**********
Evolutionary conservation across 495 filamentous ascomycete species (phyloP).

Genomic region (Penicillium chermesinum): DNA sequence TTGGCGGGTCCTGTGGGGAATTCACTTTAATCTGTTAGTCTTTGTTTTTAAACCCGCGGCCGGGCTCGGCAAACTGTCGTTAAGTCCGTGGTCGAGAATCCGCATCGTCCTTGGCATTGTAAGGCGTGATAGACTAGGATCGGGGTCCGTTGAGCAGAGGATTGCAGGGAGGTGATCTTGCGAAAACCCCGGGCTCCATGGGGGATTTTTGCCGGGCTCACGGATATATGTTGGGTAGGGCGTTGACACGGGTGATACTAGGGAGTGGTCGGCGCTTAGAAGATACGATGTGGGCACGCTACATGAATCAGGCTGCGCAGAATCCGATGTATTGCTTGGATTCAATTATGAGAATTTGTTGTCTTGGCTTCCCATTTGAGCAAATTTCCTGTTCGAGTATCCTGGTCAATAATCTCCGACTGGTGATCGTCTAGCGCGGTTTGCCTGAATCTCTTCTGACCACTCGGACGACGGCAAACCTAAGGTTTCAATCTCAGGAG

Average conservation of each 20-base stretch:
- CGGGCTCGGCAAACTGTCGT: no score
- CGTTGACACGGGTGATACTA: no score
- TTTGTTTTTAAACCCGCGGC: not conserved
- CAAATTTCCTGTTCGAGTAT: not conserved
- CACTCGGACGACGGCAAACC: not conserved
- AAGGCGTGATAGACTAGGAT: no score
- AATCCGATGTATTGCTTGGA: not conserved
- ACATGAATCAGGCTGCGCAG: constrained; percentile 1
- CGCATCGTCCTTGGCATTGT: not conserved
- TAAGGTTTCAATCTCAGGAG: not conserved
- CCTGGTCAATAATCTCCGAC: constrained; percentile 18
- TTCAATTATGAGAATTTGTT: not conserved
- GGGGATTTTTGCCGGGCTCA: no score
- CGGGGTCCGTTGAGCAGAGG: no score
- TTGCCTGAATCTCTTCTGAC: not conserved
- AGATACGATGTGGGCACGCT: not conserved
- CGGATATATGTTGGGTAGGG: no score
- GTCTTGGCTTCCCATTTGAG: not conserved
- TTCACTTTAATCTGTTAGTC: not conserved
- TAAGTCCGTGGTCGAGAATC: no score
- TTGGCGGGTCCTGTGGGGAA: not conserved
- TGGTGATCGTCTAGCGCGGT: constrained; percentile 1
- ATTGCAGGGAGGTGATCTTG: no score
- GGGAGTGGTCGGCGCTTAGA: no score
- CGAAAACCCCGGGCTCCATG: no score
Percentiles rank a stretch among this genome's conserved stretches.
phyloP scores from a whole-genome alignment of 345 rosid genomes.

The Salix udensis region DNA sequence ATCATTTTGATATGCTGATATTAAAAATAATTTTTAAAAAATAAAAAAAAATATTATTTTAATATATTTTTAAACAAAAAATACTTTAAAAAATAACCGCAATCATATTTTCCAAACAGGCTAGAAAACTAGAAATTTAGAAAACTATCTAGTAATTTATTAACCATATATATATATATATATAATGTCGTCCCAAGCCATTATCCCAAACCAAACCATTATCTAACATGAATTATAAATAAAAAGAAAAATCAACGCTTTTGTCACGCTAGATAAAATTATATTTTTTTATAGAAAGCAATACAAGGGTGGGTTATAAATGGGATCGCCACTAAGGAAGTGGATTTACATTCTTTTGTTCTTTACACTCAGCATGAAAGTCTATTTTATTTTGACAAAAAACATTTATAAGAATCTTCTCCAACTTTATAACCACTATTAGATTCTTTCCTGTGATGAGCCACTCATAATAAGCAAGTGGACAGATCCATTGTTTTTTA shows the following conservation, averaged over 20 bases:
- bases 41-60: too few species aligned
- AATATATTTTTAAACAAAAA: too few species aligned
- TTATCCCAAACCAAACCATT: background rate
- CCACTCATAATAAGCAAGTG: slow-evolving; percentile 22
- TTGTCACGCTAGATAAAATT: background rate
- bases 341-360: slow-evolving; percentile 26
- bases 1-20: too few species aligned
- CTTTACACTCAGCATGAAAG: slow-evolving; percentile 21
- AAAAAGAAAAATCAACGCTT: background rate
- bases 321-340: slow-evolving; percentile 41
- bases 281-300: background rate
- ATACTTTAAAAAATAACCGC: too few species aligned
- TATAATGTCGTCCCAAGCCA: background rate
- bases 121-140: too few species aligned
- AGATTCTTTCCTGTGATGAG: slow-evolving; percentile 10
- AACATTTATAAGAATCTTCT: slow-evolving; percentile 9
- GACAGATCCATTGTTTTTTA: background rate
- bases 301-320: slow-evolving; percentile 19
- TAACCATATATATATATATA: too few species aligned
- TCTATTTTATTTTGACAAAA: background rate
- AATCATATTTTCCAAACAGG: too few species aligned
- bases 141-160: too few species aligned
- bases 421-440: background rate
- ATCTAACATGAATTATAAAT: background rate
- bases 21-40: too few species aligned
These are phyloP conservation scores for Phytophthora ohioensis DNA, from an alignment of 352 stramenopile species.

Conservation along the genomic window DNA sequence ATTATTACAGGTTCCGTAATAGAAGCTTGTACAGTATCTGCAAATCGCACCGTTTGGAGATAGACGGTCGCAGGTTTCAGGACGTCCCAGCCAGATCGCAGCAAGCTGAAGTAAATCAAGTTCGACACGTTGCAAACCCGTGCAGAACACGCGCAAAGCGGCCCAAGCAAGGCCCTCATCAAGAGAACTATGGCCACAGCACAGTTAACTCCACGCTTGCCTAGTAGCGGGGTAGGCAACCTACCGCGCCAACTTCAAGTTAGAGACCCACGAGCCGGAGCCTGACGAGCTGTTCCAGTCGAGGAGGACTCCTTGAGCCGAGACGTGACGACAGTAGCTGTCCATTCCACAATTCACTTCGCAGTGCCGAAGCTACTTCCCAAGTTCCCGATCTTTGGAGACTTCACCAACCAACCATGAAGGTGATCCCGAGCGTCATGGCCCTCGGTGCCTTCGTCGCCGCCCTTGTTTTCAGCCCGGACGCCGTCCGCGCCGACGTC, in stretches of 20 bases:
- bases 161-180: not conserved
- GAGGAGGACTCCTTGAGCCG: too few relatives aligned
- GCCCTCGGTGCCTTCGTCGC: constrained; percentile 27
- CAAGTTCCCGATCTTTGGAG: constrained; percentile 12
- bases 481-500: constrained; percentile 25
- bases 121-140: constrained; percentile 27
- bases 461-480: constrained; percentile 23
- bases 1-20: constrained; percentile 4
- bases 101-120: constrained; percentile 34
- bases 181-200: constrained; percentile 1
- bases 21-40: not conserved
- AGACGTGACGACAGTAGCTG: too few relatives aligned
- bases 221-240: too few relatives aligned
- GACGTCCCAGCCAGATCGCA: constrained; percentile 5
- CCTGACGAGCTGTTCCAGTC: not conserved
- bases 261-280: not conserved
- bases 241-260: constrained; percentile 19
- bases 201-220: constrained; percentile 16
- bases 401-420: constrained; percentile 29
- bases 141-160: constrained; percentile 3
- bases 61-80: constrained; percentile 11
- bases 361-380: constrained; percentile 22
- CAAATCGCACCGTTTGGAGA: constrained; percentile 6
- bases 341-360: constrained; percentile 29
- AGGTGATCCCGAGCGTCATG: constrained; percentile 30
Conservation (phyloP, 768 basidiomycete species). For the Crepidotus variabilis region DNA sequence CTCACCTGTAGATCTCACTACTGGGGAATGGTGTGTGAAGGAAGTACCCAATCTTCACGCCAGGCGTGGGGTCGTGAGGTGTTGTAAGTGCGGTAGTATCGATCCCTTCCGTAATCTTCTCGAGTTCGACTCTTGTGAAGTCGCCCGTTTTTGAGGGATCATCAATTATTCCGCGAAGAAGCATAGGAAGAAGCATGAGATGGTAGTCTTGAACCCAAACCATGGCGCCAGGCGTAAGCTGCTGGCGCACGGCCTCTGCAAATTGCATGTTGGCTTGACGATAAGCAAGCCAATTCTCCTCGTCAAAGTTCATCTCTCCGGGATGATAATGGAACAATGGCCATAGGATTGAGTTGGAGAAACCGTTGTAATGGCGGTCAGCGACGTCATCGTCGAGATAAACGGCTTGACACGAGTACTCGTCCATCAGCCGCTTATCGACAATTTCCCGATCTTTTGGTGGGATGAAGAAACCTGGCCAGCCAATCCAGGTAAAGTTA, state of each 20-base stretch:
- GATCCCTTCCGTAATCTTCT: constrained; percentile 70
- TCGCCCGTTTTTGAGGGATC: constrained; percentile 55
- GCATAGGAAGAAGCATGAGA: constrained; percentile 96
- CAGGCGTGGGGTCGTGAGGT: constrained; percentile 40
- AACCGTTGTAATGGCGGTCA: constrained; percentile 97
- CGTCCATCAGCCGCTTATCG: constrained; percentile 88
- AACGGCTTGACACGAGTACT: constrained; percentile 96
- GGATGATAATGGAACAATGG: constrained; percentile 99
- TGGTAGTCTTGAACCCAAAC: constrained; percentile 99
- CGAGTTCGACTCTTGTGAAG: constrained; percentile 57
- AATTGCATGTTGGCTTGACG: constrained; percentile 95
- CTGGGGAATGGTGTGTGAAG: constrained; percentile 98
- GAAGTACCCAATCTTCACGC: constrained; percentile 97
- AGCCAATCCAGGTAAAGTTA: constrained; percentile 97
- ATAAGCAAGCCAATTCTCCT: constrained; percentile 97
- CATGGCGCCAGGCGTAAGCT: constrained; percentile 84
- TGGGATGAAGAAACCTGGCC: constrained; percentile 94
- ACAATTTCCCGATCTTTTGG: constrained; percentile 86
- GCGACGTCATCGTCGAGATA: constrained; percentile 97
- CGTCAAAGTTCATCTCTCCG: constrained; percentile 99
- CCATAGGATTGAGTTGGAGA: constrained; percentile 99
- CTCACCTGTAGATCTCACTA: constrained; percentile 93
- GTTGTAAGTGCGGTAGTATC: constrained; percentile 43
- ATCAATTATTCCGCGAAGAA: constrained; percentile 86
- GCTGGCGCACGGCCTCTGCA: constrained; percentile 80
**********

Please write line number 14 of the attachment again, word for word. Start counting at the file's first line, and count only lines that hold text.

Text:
- CCTGGTCAATAATCTCCGAC: constrained; percentile 18